A new weight class has provided a new spark for Tecumseh freestyle wrestler Linda Morais.
The 2019 world champion at 59kgs, Morais could not overcome obstacles from the COVID-19 pandemic to reach the 2020 Olympic Games in Tokyo, which were held last year.
This year, she made late switch to 68kg and the L’Essor high school product was back on the podium at this month’s world championships in Serbia as well last month’s Commonwealth Games in England.
“It definitely gives me confidence,” said Morais, who was one of only two Canadians to reach the podium in Serbia with a bronze medal. “I’ve never (competed at) 68(kgs) before this year and I wasn’t sure. I beat the Olympic bronze medalist (Kyrgyzstan’s Meerim Zhumanazorva), so it gives me confidence that I can be up there.”
It was a last-minute decision Morais made with coaches David Zilberman and Martine Dugrenier just prior to the Canadian Wrestling Trials in Edmonton in May to move up in weigh.
“Without them, I wouldn’t be where I am today,” Morais said. “Dave’s believed in my development over 11 years. Anytime I wanted to walk away, he’s pushed me along.”
A new weight class just made so much sense for Morais, who won her first international medal for Canada at the Fracophone Games in 2013.
“It was always a struggle,” Morais said to make weight at 59kgs. “It was an extra stress all the time.
“Internationally, I was at 59(kgs) and domestically I was at 62(kgs) and I always had to watch my weight and that takes a toll. At 68(kgs), I can go out with friends, have a meal and not worry. It’s a lore more stress free.”
And the change of weight has also provided a new and exciting challenge for Morais on the mat.
“It’s new and exciting,” Morais said. “I really enjoy it because every weight class has a different style. At 59(kgs), wrestlers are firm and quick. At 68(kgs), they’re not as fast and try to tie you up.”
Still, she wasn’t sure how things were turn out internationally until she captured the silver medal at the Commonwealth Games.
“I know, coming off the Commonwealth Games, I was able to hold my own at 68kgs,” Morais said. “Before that, I thought I’d get manhandled and it gave me confidence going to the world championships, but as soon as you step on mat, anything can happen.
“I still had doubts, but I love being on the podium. I was definitely an underdog and the heavyweights haven’t heard of me.”
With new-found success, Morais is enjoying some much-needed down time with family and friends.
“It’s been a good 2022, but more and more I try to make family a priority,” said Morais, who is home for a wedding and plans to run a half marathon next month. “It’s still not as much as I would like.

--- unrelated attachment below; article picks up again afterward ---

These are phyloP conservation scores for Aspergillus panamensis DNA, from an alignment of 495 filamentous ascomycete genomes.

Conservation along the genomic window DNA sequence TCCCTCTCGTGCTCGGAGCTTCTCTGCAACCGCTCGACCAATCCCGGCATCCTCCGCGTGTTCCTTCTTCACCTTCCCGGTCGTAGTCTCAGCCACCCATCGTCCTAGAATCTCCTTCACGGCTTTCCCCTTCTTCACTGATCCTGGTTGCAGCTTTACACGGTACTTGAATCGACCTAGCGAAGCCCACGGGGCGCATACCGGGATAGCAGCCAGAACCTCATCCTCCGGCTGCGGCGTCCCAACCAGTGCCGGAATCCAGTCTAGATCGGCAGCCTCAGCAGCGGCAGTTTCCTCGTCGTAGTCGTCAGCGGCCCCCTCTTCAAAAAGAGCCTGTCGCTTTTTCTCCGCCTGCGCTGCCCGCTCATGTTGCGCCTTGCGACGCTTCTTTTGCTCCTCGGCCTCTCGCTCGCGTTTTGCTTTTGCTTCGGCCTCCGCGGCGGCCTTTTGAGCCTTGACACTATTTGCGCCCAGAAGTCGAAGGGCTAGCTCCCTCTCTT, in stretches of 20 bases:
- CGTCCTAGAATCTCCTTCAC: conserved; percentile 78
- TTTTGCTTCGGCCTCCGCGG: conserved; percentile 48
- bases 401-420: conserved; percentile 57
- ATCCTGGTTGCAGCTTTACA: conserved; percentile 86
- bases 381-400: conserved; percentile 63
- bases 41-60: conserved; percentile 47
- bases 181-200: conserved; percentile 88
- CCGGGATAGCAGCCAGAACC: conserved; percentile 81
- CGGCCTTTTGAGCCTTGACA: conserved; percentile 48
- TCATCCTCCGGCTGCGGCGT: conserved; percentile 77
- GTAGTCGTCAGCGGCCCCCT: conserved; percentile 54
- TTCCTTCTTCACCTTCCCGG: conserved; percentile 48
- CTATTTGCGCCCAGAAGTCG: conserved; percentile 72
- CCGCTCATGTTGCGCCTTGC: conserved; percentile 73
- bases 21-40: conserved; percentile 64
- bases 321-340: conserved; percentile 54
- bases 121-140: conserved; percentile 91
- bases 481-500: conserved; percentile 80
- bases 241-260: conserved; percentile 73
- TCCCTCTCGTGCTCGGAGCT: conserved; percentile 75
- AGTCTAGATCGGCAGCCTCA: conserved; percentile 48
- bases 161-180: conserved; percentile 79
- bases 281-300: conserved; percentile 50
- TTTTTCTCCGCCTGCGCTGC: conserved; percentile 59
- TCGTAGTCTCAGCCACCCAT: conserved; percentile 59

“The world championships are always tough mentally and just to be surrounded by family was much needed. It’s been a long summer and even before the Commonwealth Games, there was a camp in Spain.”
The success has also given her inspiration to put last year’s disappointment of missing the Olympic Games behind and focus on the Paris Olympic Games in 2024.
“I always told myself I would play it season-by-season, year-by-year and day-by-day,” said Morais, who turned 29 in July. “I’m getting a little older and I know I’ll be done soon, but I’ll give Paris a go and then (be done) after that.”
She was an alternate for Canada at the 2016 Olympic Games and, coming off a world championship gold medal in 2019, was poised to go in 2020. However, the COVID-19 pandemic hit, the Olympic Games were pushed back a year and Morais simply didn’t have proper training before qualifying events were held later.
“It was devastating,” Morais said. “The pandemic hit, I was home and it was hard to get training in. It was challenging for sure and I tried my best, but in the end didn’t make it.
“My biggest dream since I was a little girl is to make an Olympic team and it’s difficult not to have that box checked.”
Morais, who trains out of Montreal, is ready to give it another shot and after that she’s looking forward to coming home.
“Many times, at this point, I’ve thought about retirement many times,” Morais said. “I’m looking forward to the next chapter.
“I have a Masters in teaching and I’m excited to start in education and I’d love to start coaching. I would love to come home to Windsor and coach at my old school. They need coaches.”